In the banking sector, Mitsubishi UFJ Financial is down 0.2 percent, while Sumitomo Mitsui Financial is adding 0.2 percent.

Among the major auto makers, Honda and Toyota are down 0.5 percent and 0.4 percent respectively. Honda said Friday it will recall 1.4 million U.S. cars to replace Takata front passenger air bag inflators.

Among oil stocks, Inpex is rising more than 1 percent and Japan Petroleum is higher by almost 1 percent after crude oil prices rose on Friday.

Among the other major gainers, Screen Holdings is rising more than 5 percent, while JTEKT Corp. and Sumco Corp. are gaining more than 4 percent each. Yaskawa Electric is higher by 4 percent.

On the flip side, Subaru, Marui Group, Takeda Pharmaceutical and Sumitomo Electric Industries are all losing more than 2 percent each.

Subaru on Sunday revealed fresh cases of improper final vehicle inspections in a final report on data falsifications.

In economic news, an index monitoring business sentiment in Japan ebbed in the third quarter of 2018, the Bank of Japan said in its quarterly Tankan business survey.
The large manufacturers' index came in with a score of +19, missing expectations for +22 and down from +21 in the previous quarter. The outlook came in at +19, also shy of expectations for +20 and down from +21 in the three months prior.

The latest survey from Nikkei revealed that the manufacturing sector in Japan continued to expand at a steady pace in September, with a manufacturing PMI score of 52.5. That's unchanged from the previous month, and it remains well above the boom-or-bust line of 50 that separates expansion from contraction.

In the currency market, the U.S. dollar is trading in the upper 113 yen-range on Monday.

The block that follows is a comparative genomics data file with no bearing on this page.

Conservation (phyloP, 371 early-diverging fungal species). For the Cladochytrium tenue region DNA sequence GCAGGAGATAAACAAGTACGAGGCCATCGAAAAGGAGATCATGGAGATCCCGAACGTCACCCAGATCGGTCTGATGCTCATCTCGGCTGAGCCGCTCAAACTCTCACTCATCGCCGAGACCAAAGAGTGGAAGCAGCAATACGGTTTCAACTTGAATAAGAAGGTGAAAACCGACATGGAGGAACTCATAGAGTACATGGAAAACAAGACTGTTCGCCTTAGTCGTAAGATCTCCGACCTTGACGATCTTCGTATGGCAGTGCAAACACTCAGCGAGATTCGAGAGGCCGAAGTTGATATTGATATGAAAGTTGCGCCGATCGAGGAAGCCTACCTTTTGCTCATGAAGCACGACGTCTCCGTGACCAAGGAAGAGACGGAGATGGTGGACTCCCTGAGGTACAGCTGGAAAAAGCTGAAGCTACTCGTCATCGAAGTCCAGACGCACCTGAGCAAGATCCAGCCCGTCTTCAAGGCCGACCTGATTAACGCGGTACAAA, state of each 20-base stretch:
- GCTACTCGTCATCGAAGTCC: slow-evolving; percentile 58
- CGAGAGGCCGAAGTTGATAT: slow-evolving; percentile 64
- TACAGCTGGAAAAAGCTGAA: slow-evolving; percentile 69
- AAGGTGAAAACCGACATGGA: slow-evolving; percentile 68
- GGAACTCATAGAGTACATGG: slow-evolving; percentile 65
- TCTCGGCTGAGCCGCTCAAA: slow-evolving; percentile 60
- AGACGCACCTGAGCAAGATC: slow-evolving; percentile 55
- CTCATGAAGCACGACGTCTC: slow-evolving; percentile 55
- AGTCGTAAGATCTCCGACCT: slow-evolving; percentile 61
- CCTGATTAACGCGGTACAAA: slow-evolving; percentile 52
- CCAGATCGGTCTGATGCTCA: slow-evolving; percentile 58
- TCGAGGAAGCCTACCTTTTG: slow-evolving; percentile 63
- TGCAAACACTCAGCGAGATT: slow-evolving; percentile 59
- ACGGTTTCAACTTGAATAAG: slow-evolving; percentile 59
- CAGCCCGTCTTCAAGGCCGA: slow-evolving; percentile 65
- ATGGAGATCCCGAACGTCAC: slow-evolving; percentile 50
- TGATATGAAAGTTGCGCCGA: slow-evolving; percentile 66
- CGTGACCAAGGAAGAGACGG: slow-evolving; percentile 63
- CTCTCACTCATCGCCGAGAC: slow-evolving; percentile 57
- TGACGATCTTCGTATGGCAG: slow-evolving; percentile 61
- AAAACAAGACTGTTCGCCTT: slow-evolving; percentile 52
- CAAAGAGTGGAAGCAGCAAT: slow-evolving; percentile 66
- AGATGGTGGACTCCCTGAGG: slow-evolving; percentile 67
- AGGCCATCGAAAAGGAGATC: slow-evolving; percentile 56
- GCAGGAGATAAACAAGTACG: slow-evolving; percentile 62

Elsewhere in Asia, Singapore, Taiwan and Malaysia are also higher, while New Zealand, South Korea and Indonesia are modestly lower. The markets in China and Hong Kong are closed on Monday for the National Day holidays.

On Wall Street, stocks closed roughly flat in choppy trading on Friday amid uncertainty about trade as the U.S. and Canada approached a September 30 deadline to reach an agreement for Canada to join a trade deal struck between the U.S. and Mexico. Traders also kept an eye on developments overseas after the new Italian government offered a budget with a deficit target three times larger than the previous administration's goal.

While the S&P 500 edged down by just 0.02 points to 2,913.98, the Dow inched up 18.38 points or 0.1 percent to 26,458.31 and the Nasdaq crept up 4.38 points or 0.1 percent to 8,046.35.

The major European markets moved to the downside on Friday. The German DAX Index tumbled by 1.5 percent, the French CAC 40 Index slumped by 0.9 percent and the U.K.'s FTSE 100 Index fell by 0.5 percent.

Crude oil prices rose more than 1 percent on Friday amid tightening global supply. WTI crude for November delivery rose $1.13 or 1.6 percent to settle at $73.25 a barrel on the New York Mercantile Exchange.